© 2024 Connecticut Public

FCC Public Inspection Files:
WEDH · WEDN · WEDW · WEDY
WECS · WEDW-FM · WNPR · WPKT · WRLI-FM · WVOF
Public Files Contact · ATSC 3.0 FAQ
Play Live Radio
Next Up:
0:00
0:00
0:00 0:00
Available On Air Stations

Chasten Buttigieg says kids need more LGBTQ+ books to feel represented

Chasten Buttigieg
Provided
/
Carina Teoh
Chasten Buttigieg will appear at the Ridgefield Playhouse, Friday, June 16, 2023. “All the books I read in school for 13 years were about straight people," he said. "And I wished so hard, I prayed every night that I would wake up straight. You can’t change that simple fact about you, it’s out of your control.”

Chasten Buttigieg, husband of U.S. Transportation Secretary Pete Buttigieg, will be at the Ridgefield Playhouse this Friday as part of his book tour for his rewritten memoir “I Have Something To Tell You – For Young Adults.”

Buttigieg’s book focuses on his experience growing up gay in a small Midwestern town.

It was originally published in 2021 and he rewrote it for young adults to include stories for young queer audiences. The book also has resources for parents and teachers.

Buttigieg is a former teacher and is passionate about LGBTQ+ inclusive education. He says people need to see themselves reflected more in books. He hopes his memoir will give students who are not queer the opportunity to learn and empathize with stories different from their own.

“All the books I read in school for 13 years were about straight people. And I wished so hard, I prayed every night that I would wake up straight. You can’t change that simple fact about you, it’s out of your control,” Buttigieg said.

“I spent 18 years of my life thinking I was going to hell and losing my family and friends just because of this thing I couldn’t change. That’s why stories like this are so important, to make sure that everyone feels welcomed and accepted.”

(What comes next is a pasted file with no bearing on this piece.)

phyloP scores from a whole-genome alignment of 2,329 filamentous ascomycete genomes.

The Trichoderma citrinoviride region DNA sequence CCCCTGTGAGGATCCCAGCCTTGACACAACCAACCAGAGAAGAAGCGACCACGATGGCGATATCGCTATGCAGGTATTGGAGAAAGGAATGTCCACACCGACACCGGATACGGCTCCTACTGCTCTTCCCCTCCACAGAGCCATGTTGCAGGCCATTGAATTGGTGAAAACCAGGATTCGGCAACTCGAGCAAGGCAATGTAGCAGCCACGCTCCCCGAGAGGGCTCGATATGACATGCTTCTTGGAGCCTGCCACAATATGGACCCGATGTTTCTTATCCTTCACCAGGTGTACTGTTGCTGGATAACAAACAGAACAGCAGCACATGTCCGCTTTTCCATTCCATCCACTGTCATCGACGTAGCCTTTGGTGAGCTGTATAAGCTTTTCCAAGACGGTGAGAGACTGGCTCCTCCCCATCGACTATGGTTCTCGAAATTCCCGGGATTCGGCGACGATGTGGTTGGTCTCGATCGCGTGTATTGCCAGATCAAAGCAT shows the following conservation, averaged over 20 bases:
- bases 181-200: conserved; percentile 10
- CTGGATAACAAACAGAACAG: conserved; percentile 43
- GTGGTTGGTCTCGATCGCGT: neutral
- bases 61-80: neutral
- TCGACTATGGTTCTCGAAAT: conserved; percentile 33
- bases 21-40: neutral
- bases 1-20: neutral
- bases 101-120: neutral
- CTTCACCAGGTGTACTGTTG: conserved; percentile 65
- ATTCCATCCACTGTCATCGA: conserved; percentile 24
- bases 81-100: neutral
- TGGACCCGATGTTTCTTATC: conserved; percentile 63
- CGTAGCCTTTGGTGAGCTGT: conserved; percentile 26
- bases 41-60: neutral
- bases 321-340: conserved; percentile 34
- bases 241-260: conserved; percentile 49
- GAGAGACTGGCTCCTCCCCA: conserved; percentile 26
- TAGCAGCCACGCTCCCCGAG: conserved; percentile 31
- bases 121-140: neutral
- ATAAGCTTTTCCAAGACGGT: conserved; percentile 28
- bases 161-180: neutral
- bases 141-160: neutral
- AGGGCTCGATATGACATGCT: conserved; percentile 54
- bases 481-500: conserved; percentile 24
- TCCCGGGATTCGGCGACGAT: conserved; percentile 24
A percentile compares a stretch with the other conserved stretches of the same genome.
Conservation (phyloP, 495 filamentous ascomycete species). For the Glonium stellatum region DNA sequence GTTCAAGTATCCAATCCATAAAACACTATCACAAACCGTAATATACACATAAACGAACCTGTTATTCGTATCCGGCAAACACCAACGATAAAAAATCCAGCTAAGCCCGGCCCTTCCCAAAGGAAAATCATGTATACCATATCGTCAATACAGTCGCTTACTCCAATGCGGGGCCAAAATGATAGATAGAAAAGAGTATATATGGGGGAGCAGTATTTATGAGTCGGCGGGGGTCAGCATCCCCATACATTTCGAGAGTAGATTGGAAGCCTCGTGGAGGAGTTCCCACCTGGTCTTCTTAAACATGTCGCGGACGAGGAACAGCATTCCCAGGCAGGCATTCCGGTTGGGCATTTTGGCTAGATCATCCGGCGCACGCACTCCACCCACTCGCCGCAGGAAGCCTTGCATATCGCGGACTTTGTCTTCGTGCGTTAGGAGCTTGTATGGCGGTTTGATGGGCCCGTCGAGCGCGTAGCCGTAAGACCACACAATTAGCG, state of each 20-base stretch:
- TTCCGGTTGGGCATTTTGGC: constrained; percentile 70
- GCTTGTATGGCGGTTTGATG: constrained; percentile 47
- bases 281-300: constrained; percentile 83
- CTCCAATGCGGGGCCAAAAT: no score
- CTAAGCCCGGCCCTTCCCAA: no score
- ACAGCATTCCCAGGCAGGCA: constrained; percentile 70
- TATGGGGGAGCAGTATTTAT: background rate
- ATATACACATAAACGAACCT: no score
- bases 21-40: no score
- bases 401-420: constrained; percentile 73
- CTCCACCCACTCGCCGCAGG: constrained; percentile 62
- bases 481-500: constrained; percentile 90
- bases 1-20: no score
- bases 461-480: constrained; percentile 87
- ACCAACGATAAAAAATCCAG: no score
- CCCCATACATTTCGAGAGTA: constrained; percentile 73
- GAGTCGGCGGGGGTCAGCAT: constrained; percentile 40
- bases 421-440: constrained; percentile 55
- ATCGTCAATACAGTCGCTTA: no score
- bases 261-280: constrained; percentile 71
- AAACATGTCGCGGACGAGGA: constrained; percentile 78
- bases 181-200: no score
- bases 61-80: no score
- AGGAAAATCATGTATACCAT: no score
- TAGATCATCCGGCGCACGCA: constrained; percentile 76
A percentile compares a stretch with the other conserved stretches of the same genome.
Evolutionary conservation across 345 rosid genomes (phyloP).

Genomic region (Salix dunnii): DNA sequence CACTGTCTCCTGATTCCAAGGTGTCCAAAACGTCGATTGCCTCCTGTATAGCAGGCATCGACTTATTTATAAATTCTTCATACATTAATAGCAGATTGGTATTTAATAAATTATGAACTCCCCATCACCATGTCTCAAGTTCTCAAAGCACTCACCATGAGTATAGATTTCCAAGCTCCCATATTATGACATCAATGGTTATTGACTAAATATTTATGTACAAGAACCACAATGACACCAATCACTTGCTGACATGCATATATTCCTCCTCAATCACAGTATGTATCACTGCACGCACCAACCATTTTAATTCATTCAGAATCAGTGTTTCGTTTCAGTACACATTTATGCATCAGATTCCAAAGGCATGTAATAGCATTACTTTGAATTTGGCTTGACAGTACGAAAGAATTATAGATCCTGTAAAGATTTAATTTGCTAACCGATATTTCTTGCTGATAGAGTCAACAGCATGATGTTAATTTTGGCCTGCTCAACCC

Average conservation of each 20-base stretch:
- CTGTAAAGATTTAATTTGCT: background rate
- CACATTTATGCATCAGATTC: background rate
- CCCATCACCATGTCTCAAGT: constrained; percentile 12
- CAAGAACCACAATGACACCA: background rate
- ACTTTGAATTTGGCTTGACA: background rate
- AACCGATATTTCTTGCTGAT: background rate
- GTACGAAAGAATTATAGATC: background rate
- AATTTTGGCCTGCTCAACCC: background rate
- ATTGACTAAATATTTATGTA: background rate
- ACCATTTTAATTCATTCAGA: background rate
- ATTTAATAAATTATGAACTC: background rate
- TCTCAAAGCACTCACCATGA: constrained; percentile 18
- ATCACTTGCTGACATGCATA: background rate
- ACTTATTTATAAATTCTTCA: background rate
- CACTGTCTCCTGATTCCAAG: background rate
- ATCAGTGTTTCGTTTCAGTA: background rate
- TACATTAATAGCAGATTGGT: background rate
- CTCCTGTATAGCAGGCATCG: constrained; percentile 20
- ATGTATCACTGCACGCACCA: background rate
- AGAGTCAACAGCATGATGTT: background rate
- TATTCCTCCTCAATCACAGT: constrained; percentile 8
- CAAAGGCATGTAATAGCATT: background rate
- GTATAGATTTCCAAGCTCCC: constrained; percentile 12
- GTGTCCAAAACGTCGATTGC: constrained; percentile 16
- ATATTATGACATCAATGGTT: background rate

Buttigieg says nonfiction books give people a mirror and window into other people’s lives. That it's an opportunity to see yourself reflected on the pages of a book.

In 2020, Chasten Buttigieg (let) appeared at a campaign event with his husband and Democratic presidential candidate Pete Buttigieg.
Win McNamee
/
Getty Images North America
Chasten Buttigieg (let) appears at a 2020 campaign event with his husband and Democratic presidential candidate Pete Buttigieg. "I don't want to make my entire existence and identify wrapped up in the fact that I'm gay," says Chasten Buttigieg now, "I'm also a professional and a dad and an educator and a writer. Those are thing I feel say more about me than who I'm married to."

He says there weren’t books like this when he was growing up. And if he had seen himself reflected, so much would’ve been different for him in coming to terms with his sexuality.

“Hopefully some people will see their life reflected on the pages of this book. And for others, maybe it's their peers, they’ll be able to empathize [with] what a young queer person might be going through — the fear that one feels, the internalized homophobia — and how that eats away at your confidence and your trust and your sense of self-worth,” Buttigieg said.

In honor of Buttigieg’s book tour happening during Pride Month, he’s reflecting on what Pride means to him.

“It’s a call to action. I always ask myself, ‘How am I doing more than just posting on social media?’ Pride is a celebration of my existence. I made it out, I survived. You know? I got out of the closet. There were times in my life, especially when I ran from home, that I thought I wouldn’t be alive. That I wouldn’t make it to today, so, I celebrate that,” he said.

Lesley Cosme Torres is an Education Reporter at Connecticut Public. She reports on education inequities across the state and also focuses on Connecticut's Hispanic and Latino residents, with a particular focus on the Puerto Rican community. Her coverage spans from LGBTQ+ discrimination in K-12 schools, book ban attempts across CT, student mental health concerns, and more. She reports out of Fairfield county and Hartford.

Stand up for civility

This news story is funded in large part by Connecticut Public’s Members — listeners, viewers, and readers like you who value fact-based journalism and trustworthy information.

We hope their support inspires you to donate so that we can continue telling stories that inform, educate, and inspire you and your neighbors. As a community-supported public media service, Connecticut Public has relied on donor support for more than 50 years.

Your donation today will allow us to continue this work on your behalf. Give today at any amount and join the 50,000 members who are building a better—and more civil—Connecticut to live, work, and play.

Related Content